When Rang De Basanti released over a decade ago, it added strength to the voice of our country's youth. We've been living in a highly bureaucratic system for ages and with a film like this, we were assured that we had the power to change our system. With Rang De Basanti, we also found a filmmaker in Rakeysh Omprakash Mehra who understood our anguish.

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The film's climax leaves a lasting impact on the viewers.

The ending leaves you with an overwhelming and bittersweet feeling. The protagonists make their voice heard through the All India Radio telecast but are killed in the firing shortly after. The visual of Aamir Khan and Siddharth's characters reminiscing at the radio booth in their final moments is still etched in our memories. When the commandos burst in to attack them, the screen freezes on their faces.

But this was not the film's original climax.

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Rakeysh Omprakash Mehra shared an anecdote with Bombay Times and said that he changed the film's climax just a few days before its release.

Rang De Basanti was all set to be released in January 2006. In the weeks leading up to the release, Mehra held a few test screenings where he was frequently asked why the heroes had to die at the end.

The original ending had a funeral procession with 2000 students carrying the dead bodies of the boys.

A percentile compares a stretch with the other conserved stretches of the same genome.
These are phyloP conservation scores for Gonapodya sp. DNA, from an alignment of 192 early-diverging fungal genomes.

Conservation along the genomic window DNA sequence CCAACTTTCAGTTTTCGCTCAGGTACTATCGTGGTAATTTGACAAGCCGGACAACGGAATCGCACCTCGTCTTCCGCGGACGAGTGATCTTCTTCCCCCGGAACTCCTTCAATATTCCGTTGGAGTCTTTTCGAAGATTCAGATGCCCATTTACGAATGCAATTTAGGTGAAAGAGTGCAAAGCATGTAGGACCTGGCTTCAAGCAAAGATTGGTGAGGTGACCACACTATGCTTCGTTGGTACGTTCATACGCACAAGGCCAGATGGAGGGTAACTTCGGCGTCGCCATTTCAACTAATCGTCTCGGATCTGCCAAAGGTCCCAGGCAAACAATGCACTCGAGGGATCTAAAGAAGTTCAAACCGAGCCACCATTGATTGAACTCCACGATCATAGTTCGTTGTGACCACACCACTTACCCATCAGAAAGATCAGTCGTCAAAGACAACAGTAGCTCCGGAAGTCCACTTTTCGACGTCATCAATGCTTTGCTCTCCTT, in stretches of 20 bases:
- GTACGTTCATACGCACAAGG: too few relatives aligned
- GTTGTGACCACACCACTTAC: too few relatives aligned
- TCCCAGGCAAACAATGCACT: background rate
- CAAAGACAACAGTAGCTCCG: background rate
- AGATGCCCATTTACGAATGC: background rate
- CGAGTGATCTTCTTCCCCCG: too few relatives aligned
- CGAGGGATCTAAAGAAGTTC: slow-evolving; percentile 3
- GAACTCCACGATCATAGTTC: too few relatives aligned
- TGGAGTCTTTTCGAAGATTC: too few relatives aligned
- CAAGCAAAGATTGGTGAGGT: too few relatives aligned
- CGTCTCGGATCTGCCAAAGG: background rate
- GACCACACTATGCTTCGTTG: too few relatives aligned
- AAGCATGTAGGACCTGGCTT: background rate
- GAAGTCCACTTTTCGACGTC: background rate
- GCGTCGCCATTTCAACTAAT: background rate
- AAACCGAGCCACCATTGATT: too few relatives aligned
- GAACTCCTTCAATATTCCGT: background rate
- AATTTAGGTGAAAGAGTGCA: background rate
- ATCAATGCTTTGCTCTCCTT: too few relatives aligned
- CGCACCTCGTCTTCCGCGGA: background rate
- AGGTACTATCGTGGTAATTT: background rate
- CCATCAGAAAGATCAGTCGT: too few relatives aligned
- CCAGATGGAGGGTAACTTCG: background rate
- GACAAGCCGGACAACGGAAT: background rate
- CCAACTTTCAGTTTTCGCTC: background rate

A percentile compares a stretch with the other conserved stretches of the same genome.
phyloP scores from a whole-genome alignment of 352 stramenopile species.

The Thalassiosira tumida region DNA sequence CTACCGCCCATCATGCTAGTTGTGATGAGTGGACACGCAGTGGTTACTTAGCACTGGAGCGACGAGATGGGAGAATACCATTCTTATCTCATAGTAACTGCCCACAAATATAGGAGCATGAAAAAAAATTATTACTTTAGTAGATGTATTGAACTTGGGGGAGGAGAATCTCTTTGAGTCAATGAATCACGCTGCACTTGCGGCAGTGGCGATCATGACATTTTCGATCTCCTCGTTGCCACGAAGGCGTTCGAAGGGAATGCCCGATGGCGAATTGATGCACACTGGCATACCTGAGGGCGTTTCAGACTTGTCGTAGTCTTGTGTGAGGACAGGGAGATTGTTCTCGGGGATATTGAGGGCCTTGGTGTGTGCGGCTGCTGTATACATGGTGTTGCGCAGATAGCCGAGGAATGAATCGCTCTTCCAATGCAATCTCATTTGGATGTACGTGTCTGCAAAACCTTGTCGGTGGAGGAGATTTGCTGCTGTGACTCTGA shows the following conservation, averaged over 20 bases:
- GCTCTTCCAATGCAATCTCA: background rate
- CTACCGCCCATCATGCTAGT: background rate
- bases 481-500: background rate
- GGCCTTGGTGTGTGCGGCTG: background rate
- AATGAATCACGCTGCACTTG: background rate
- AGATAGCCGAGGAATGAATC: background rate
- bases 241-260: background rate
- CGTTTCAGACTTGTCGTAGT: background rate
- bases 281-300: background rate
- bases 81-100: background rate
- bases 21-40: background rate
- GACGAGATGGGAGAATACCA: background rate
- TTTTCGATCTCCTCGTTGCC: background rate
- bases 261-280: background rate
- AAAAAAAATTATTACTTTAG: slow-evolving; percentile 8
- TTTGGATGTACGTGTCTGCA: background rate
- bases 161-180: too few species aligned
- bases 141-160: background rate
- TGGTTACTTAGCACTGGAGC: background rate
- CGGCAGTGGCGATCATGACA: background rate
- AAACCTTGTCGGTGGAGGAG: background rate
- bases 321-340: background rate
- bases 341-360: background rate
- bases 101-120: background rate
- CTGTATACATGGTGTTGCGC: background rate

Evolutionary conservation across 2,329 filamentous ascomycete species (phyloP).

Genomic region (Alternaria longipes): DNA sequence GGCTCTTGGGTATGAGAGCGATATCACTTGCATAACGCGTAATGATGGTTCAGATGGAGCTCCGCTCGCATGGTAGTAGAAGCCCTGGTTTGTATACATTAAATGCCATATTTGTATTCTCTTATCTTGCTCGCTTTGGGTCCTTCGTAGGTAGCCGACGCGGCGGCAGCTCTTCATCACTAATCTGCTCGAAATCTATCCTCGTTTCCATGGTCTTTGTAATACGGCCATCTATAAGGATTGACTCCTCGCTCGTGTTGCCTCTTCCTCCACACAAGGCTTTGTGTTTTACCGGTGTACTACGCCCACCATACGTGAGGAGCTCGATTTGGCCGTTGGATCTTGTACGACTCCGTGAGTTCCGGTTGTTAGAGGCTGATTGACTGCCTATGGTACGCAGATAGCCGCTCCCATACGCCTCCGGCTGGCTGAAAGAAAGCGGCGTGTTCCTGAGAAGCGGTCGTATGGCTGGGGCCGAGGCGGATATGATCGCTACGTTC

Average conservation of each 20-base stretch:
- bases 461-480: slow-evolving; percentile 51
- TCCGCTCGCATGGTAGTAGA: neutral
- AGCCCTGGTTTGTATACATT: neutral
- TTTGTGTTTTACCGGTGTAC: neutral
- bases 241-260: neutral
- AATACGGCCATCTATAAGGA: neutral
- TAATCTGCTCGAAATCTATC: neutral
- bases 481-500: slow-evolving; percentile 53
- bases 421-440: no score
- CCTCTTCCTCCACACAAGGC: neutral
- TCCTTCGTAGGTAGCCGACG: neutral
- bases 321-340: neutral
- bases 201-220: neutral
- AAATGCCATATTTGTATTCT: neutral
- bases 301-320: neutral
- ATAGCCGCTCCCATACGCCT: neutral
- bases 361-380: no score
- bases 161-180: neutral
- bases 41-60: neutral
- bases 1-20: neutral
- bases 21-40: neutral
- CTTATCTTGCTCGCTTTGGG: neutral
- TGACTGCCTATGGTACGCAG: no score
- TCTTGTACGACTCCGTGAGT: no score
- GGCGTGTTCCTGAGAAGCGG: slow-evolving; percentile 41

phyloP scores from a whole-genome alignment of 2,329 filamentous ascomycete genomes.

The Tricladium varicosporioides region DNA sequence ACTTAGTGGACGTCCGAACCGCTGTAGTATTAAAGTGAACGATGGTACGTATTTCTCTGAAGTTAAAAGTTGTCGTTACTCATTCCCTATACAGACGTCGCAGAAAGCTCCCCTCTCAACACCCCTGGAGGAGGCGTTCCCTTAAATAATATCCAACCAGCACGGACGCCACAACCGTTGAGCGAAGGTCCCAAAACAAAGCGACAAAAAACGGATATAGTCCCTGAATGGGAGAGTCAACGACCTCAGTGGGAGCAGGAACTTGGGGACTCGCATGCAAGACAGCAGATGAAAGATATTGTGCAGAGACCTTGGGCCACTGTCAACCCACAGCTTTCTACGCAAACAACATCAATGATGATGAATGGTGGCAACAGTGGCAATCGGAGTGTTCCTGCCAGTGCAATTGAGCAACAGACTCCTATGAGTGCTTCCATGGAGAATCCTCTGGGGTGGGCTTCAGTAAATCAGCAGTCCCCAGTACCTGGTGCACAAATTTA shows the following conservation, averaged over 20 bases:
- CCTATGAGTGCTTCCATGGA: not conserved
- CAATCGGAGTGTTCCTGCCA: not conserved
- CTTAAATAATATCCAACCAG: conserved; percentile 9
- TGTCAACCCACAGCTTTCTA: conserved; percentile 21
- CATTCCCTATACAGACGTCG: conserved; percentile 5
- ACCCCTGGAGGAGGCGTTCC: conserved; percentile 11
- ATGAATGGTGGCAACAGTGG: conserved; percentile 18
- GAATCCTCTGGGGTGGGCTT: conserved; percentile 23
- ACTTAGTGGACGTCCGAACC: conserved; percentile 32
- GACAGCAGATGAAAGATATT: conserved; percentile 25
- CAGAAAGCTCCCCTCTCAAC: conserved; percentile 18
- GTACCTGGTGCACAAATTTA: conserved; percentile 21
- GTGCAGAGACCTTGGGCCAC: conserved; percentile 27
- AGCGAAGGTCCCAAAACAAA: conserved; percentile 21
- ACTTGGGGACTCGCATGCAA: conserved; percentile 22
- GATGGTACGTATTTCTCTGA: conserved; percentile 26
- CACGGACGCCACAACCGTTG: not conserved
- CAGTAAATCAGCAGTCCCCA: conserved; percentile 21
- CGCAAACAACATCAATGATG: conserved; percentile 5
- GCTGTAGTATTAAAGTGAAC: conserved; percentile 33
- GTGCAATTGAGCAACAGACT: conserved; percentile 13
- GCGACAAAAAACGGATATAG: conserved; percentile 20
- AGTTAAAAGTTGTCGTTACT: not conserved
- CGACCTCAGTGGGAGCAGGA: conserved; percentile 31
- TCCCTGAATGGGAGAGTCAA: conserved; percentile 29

Six days prior to the release of the film, Mehra called Radhika Roy at NDTV and requested her to help. He asked if she could lend her crew. Mehra immediately flew with the crew to an engineering college in Kolkata. He entered the venue in an NDTV van and announced that a bunch of students had taken over the All India Radio station and that commandos had surrounded the building with shoot-at-sight orders. He started filming their reactions and the discussion soon gained momentum. After 20 minutes, Mehra announced that this was for a movie but the discussion continued.

Mehra shot in 8 cities over the next 4-5 days and used that footage in the film.

By the time he was done, there was hardly any time for test screenings so he went ahead with his instinct. Mehra adds:

"I realised in hindsight that I'd never imagined Chandra Shekhar Azad, Bhagat Singh, Ram Prasad Bismil, Ashfaqulla Khan and Rajguru dead. They were young men who'd given their lives for the country and were immortal. My heroes were amar too."

The changed climax and the addition of reactions from students across the country made us feel united. The spark that the film ignited continues to drive us forward.

H/T: Bombay Times